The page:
Fluxes of 230Th and 231Pa to the deep sea: Implications for the interpretation of excess 230Th and 231Pa/230Th profiles in sediments

Ein-Fen Yu, R. Francois, M. P. Bacon, A. P. Fleer

Research output: Contribution to journalArticle

61 Citations (Scopus)

Abstract

Analysis of samples obtained with deep-sea moored sediment traps deployed at 15 sites representing a wide range of oceanic conditions confirms that the flux of 230Th scavenged to the seafloor remains close to its production rate from the decay of 234U in the overlying water column, and generally validates the use of 230Th as a normalizing tool for paleoflux reconstruction. After correction for trapping efficiency, the flux of 230Th measured in the low flux regions amounts to 90 ± 6% of the production rate, with the notable exceptions of one site near the Arabian Sea upwelling and one site in the Weddell Sea. A 230Th flux equivalent to 120% of the production rate was found in Panama Basin. Similar or more extensive scavenging of 230Th may be occurring at a Pacific margin site off California and south of the Polar Front, but these estimates are obscured by large errors on our trapping-efficiency estimates. In contrast, the flux of 231Pa and the 231Pa/230Th ratio can vary strongly with particle flux, following distinct trends in different oceanic basins. In the Atlantic Ocean, 231Pa fluxes and 231Pa/230Th are low and not sensitive to particle flux. This is because of the short residence time of deep water in this basin resulting from thermohaline circulation, which prevents the full development of lateral concentration gradients and full expression of boundary scavenging. In the Pacific Ocean, the sensitivity of 231Pa/230Th to particle flux is highest, reflecting the longer residence time of deep water. In the southern ocean, 231Pa/ 230Th ratios are invariably high, even when particle fluxes are low, reflecting the predominance of opal, which fractionates minimally between the two radionuclides. Interpretation of 231Pa/230Th recorded in sediments is thus complex. In the Atlantic, this ratio is better suited for recording past changes in the strength of thermohaline circulation. In the Pacific, it has the best potential for providing synoptic maps of past changes in particle flux. In the southern ocean, retrieval of information from 231Pa/230Th is more difficult and requires a more quantitative understanding of the influence of particle composition.

Original languageEnglish
Pages (from-to)219-230
Number of pages12
JournalEarth and Planetary Science Letters
Volume191
Issue number3-4
DOIs
Publication statusPublished - 2001 Oct 29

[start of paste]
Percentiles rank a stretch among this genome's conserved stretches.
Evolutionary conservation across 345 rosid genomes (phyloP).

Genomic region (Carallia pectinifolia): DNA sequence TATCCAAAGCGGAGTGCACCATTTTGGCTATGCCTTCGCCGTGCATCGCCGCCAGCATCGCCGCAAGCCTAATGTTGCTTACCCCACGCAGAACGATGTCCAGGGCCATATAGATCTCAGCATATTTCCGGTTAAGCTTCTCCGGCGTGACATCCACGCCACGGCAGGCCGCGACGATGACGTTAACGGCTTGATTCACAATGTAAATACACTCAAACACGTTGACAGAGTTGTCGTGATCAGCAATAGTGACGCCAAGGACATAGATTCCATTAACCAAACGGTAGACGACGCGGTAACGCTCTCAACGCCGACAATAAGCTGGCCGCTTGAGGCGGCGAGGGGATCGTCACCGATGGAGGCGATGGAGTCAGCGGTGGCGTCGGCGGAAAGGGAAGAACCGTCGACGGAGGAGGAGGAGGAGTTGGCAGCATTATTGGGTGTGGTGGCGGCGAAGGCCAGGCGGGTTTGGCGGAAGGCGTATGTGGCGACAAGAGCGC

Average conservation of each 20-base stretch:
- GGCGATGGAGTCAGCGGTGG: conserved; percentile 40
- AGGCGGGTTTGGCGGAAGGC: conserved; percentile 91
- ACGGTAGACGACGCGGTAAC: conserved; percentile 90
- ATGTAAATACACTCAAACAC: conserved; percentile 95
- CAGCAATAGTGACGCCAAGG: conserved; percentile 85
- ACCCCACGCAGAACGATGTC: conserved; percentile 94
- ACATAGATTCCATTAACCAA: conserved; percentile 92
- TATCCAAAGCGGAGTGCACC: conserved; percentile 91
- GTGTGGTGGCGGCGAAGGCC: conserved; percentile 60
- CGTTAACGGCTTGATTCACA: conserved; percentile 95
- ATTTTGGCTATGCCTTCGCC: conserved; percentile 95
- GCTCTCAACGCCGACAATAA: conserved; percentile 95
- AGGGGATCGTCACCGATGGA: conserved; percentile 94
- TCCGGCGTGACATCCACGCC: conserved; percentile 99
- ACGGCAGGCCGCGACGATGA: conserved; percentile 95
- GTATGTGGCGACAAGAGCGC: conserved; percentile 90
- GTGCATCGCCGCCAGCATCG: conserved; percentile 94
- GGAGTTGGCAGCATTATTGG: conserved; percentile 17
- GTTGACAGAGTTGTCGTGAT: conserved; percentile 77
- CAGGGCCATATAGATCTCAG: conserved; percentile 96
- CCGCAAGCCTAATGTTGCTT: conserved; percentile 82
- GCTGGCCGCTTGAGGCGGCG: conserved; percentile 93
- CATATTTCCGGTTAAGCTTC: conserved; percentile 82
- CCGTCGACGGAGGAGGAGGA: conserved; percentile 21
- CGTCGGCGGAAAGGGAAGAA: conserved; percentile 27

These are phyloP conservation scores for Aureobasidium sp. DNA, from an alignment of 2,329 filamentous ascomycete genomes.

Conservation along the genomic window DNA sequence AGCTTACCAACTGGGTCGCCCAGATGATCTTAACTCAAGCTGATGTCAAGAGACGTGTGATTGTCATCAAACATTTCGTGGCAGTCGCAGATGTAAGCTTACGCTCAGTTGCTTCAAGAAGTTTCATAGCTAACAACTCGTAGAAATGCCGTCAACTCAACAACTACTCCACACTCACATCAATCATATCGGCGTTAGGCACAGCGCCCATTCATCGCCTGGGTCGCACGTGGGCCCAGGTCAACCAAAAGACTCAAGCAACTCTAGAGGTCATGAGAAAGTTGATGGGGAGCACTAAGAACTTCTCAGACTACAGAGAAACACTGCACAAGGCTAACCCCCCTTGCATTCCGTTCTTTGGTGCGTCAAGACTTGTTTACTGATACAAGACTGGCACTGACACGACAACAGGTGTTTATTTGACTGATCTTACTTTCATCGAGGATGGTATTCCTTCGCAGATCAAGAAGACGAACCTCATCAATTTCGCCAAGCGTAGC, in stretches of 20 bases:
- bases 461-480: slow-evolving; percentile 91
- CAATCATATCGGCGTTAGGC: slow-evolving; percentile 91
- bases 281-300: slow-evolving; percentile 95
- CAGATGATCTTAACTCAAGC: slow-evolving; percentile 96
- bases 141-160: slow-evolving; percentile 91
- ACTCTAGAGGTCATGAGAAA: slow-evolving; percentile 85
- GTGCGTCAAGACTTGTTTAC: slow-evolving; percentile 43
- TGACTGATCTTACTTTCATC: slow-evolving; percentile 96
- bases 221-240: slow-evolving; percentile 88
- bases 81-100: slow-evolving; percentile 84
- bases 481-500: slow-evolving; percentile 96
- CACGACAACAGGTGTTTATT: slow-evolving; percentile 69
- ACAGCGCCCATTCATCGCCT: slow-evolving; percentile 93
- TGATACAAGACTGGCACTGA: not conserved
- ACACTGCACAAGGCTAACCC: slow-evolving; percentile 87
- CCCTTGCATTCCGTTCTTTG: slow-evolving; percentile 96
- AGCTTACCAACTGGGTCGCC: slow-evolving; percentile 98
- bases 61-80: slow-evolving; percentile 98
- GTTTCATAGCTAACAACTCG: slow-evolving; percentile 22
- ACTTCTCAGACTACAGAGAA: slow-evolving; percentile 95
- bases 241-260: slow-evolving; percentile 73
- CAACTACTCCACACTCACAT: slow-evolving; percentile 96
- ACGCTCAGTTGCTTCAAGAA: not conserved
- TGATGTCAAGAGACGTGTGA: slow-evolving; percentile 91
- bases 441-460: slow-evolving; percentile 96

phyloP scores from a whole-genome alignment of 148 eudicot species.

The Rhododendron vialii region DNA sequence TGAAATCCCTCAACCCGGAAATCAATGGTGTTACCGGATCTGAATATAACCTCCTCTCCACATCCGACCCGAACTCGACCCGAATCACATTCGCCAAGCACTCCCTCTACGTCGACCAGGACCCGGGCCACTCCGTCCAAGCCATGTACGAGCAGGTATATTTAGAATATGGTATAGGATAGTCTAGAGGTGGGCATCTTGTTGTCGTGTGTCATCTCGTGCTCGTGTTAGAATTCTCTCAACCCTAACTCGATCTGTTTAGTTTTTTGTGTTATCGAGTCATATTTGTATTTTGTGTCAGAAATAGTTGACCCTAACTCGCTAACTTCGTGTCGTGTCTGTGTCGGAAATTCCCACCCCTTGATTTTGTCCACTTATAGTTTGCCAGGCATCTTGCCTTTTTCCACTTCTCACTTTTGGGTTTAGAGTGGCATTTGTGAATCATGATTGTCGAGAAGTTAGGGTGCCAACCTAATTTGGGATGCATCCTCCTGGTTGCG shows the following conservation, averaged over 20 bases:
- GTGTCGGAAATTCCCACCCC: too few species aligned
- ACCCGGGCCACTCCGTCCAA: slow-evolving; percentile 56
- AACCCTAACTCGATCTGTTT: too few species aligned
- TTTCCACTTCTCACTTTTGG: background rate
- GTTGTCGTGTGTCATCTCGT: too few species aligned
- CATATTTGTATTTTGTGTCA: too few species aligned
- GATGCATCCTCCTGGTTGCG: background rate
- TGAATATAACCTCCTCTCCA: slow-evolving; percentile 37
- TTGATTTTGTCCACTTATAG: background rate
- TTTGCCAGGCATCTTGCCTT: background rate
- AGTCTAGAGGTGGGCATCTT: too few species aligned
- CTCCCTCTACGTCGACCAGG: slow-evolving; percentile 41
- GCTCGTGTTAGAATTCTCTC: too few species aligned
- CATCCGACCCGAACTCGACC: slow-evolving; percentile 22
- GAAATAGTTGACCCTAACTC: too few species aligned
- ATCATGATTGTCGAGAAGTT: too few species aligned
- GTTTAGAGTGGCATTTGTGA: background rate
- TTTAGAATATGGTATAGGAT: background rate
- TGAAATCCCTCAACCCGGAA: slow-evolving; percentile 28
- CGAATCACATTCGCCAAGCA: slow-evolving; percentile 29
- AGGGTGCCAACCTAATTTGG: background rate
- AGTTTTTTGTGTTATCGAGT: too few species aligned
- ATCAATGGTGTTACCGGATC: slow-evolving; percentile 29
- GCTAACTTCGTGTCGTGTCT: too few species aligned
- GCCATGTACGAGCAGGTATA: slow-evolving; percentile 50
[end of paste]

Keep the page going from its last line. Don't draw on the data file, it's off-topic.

Fingerprint

deep sea
flux (rate)
Sediments
sediments
Fluxes
profiles
thermohaline circulation
sediment
scavenging
deep water
ocean
trapping
residence time
oceans
Panama
basin
Arabian Sea
Scavenging
normalizing
polar front

Keywords

  • Pa-231
  • Sediment traps
  • Th-230

ASJC Scopus subject areas

  • Geophysics
  • Geochemistry and Petrology
  • Earth and Planetary Sciences (miscellaneous)
  • Space and Planetary Science

Cite this

Fluxes of 230Th and 231Pa to the deep sea : Implications for the interpretation of excess 230Th and 231Pa/230Th profiles in sediments. / Yu, Ein-Fen; Francois, R.; Bacon, M. P.; Fleer, A. P.

In: Earth and Planetary Science Letters, Vol. 191, No. 3-4, 29.10.2001, p. 219-230.

Research output: Contribution to journalArticle

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AB - Analysis of samples obtained with deep-sea moored sediment traps deployed at 15 sites representing a wide range of oceanic conditions confirms that the flux of 230Th scavenged to the seafloor remains close to its production rate from the decay of 234U in the overlying water column, and generally validates the use of 230Th as a normalizing tool for paleoflux reconstruction. After correction for trapping efficiency, the flux of 230Th measured in the low flux regions amounts to 90 ± 6% of the production rate, with the notable exceptions of one site near the Arabian Sea upwelling and one site in the Weddell Sea. A 230Th flux equivalent to 120% of the production rate was found in Panama Basin. Similar or more extensive scavenging of 230Th may be occurring at a Pacific margin site off California and south of the Polar Front, but these estimates are obscured by large errors on our trapping-efficiency estimates. In contrast, the flux of 231Pa and the 231Pa/230Th ratio can vary strongly with particle flux, following distinct trends in different oceanic basins. In the Atlantic Ocean, 231Pa fluxes and 231Pa/230Th are low and not sensitive to particle flux. This is because of the short residence time of deep water in this basin resulting from thermohaline circulation, which prevents the full development of lateral concentration gradients and full expression of boundary scavenging. In the Pacific Ocean, the sensitivity of 231Pa/230Th to particle flux is highest, reflecting the longer residence time of deep water. In the southern ocean, 231Pa/ 230Th ratios are invariably high, even when particle fluxes are low, reflecting the predominance of opal, which fractionates minimally between the two radionuclides. Interpretation of 231Pa/230Th recorded in sediments is thus complex. In the Atlantic, this ratio is better suited for recording past changes in the strength of thermohaline circulation. In the Pacific, it has the best potential for providing synoptic maps of past changes in particle flux. In the southern ocean, retrieval of information from 231Pa/230Th is more difficult and requires a more quantitative understanding of the influence of particle composition.

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